The Scottish Police Authority (SPA), which is having to make £130m of savings, has turned to Bruce Faulkner in a bid to make the new organisation effective.
On April 1, Scotland's eight exisiting police forces, along with the Scottish Crime and Drug Enforcement Agency, will make way for a single nationwide force.
The new crime-fighting force will be accountable to the SPA, which itself will take on the functions of the existing Scottish Police Services Authority (SPSA).
One of the biggest challenges facing the SPA is making the savings that were used as the justification for a single force.
As revealed last week by the Sunday Herald, the SPA could cut up to 1400 police staff jobs at a cost of over £60m.
But despite the prospect of massive job losses, the SPA is using an external contractor for business advice.
According to his biography, Faulkner uses his "professional experience" to provide clients with "skills to create work environments that lead to discretionary effort from their employees".
He is managing director of 3 Simple Rules, a consultancy that specialises in applying "behavioural management techniques".
The three rules are: "Tell people what you want them to do"; "provide them feedback on how they are doing"; and "use data to make decisions about the first two rules".
Faulkner was initially hired by the SPSA in October 2010, but was seconded to the SPA three months ago. His current role involves developing the SPA's "decision-making processes", while for the SPSA he focused on "business improvement" in ICT.
He is paid through Hays, a recruitment group, on daily rates of between £600 and £720. A source close to the SPSA said he did not believe the Faulkner post was advertised.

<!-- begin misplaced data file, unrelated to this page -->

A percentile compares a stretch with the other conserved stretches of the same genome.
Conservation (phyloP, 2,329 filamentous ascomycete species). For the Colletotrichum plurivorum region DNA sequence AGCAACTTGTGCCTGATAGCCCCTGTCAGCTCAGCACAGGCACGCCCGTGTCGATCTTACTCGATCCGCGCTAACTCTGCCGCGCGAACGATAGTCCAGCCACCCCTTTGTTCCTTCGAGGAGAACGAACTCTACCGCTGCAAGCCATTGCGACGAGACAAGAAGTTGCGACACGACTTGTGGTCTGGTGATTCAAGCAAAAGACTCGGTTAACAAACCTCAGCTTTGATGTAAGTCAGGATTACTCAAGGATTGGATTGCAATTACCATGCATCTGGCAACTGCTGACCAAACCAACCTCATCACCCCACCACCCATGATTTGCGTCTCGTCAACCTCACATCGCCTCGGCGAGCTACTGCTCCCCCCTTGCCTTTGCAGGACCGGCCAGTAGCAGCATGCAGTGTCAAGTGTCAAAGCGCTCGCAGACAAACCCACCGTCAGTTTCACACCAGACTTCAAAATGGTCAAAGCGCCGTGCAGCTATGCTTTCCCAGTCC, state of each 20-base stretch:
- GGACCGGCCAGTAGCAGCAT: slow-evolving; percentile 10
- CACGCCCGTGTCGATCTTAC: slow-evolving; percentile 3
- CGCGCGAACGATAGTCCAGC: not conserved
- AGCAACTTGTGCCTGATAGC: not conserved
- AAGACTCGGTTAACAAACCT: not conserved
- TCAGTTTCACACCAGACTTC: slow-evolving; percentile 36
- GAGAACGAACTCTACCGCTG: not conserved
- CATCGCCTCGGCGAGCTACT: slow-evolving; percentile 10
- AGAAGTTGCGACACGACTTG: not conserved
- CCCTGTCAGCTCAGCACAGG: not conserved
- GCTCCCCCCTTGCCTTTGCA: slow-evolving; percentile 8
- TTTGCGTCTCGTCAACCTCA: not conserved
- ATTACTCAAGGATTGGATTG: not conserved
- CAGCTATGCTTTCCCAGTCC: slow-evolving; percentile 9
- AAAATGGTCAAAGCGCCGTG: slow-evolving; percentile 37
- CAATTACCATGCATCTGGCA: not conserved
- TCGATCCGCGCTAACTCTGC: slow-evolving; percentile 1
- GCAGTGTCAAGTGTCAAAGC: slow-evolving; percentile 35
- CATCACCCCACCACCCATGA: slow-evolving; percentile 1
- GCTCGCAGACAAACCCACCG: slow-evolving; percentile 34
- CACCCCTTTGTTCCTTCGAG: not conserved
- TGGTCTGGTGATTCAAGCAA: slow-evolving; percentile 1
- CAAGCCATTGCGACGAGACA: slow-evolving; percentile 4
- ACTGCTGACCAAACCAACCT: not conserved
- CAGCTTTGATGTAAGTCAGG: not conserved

It can also be revealed that SPSA staff have been going on behavioural management training (BMT) courses. These have not been delivered by Faulkner.
Upon completing the courses, employees become BMT "graduates" and lead projects designed to save money. An SPSA source said many "projects" seemed like nothing more than common sense activities that should not require training.
One staff member is behind a project to reduce the time spent "looking for keys", which the SPSA estimates could save £8000. Another employee is "owner" of a project to reduce the organisational coffee bill by £2000.
Other "graduate" ideas for saving cash include introducing electric bikes (£2000) and reducing the time taken to book a meeting room (£25,000).
Labour MSP Graeme Pearson, a former senior police officer, said: "The absence of a proper recruitment process for a highly paid consultant leaves the SPSA and SPA open to criticism."
He added: "Savings from door-keys protocols to coffee supply principles erodes one's faith that the SNP Government has a budget plan for the way forward that makes sense."
An SPA spokesperson said: "The SPA intends to take a very robust approach to how money in policing is spent and investment decisions made. Bruce Faulkner is part of the team designing this decision-making process so we drive the right kind of behaviour needed to deliver policing in an efficient way."
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